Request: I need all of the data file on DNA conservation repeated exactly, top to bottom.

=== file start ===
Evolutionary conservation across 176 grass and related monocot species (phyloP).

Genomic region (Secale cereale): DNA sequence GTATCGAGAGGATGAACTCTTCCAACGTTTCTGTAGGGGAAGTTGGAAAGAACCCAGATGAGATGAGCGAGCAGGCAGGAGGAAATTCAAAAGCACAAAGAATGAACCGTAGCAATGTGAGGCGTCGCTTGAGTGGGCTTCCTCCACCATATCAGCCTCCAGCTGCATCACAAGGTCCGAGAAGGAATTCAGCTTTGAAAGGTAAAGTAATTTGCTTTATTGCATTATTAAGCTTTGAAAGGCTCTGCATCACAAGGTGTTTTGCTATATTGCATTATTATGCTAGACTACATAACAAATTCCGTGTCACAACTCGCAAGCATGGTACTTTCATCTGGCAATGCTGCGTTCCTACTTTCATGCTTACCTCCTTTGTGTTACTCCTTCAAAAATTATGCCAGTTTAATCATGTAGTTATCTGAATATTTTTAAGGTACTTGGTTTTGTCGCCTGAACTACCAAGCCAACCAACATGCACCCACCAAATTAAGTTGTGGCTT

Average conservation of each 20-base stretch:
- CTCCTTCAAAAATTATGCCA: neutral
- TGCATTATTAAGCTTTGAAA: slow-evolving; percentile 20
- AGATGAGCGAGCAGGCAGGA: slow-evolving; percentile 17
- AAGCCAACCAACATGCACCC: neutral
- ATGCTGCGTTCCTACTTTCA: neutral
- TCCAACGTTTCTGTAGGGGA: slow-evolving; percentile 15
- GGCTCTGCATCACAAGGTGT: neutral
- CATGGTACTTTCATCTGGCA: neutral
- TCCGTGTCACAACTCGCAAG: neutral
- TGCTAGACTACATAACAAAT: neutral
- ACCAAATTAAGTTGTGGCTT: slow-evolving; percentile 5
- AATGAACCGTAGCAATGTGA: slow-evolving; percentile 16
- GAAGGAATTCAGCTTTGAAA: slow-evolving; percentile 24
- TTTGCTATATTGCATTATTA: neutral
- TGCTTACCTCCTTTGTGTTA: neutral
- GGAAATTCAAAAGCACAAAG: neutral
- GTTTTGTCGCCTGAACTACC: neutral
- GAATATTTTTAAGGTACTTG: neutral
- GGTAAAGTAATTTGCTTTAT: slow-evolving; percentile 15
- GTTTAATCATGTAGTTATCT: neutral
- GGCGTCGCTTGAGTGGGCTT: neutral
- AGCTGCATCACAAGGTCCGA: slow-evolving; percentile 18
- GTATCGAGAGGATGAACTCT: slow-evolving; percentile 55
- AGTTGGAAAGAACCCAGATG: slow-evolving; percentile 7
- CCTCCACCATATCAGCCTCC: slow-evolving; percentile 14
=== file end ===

Evolutionary conservation across 176 grass and related monocot species (phyloP).

Genomic region (Secale cereale): DNA sequence GTATCGAGAGGATGAACTCTTCCAACGTTTCTGTAGGGGAAGTTGGAAAGAACCCAGATGAGATGAGCGAGCAGGCAGGAGGAAATTCAAAAGCACAAAGAATGAACCGTAGCAATGTGAGGCGTCGCTTGAGTGGGCTTCCTCCACCATATCAGCCTCCAGCTGCATCACAAGGTCCGAGAAGGAATTCAGCTTTGAAAGGTAAAGTAATTTGCTTTATTGCATTATTAAGCTTTGAAAGGCTCTGCATCACAAGGTGTTTTGCTATATTGCATTATTATGCTAGACTACATAACAAATTCCGTGTCACAACTCGCAAGCATGGTACTTTCATCTGGCAATGCTGCGTTCCTACTTTCATGCTTACCTCCTTTGTGTTACTCCTTCAAAAATTATGCCAGTTTAATCATGTAGTTATCTGAATATTTTTAAGGTACTTGGTTTTGTCGCCTGAACTACCAAGCCAACCAACATGCACCCACCAAATTAAGTTGTGGCTT

Average conservation of each 20-base stretch:
- CTCCTTCAAAAATTATGCCA: neutral
- TGCATTATTAAGCTTTGAAA: slow-evolving; percentile 20
- AGATGAGCGAGCAGGCAGGA: slow-evolving; percentile 17
- AAGCCAACCAACATGCACCC: neutral
- ATGCTGCGTTCCTACTTTCA: neutral
- TCCAACGTTTCTGTAGGGGA: slow-evolving; percentile 15
- GGCTCTGCATCACAAGGTGT: neutral
- CATGGTACTTTCATCTGGCA: neutral
- TCCGTGTCACAACTCGCAAG: neutral
- TGCTAGACTACATAACAAAT: neutral
- ACCAAATTAAGTTGTGGCTT: slow-evolving; percentile 5
- AATGAACCGTAGCAATGTGA: slow-evolving; percentile 16
- GAAGGAATTCAGCTTTGAAA: slow-evolving; percentile 24
- TTTGCTATATTGCATTATTA: neutral
- TGCTTACCTCCTTTGTGTTA: neutral
- GGAAATTCAAAAGCACAAAG: neutral
- GTTTTGTCGCCTGAACTACC: neutral
- GAATATTTTTAAGGTACTTG: neutral
- GGTAAAGTAATTTGCTTTAT: slow-evolving; percentile 15
- GTTTAATCATGTAGTTATCT: neutral
- GGCGTCGCTTGAGTGGGCTT: neutral
- AGCTGCATCACAAGGTCCGA: slow-evolving; percentile 18
- GTATCGAGAGGATGAACTCT: slow-evolving; percentile 55
- AGTTGGAAAGAACCCAGATG: slow-evolving; percentile 7
- CCTCCACCATATCAGCCTCC: slow-evolving; percentile 14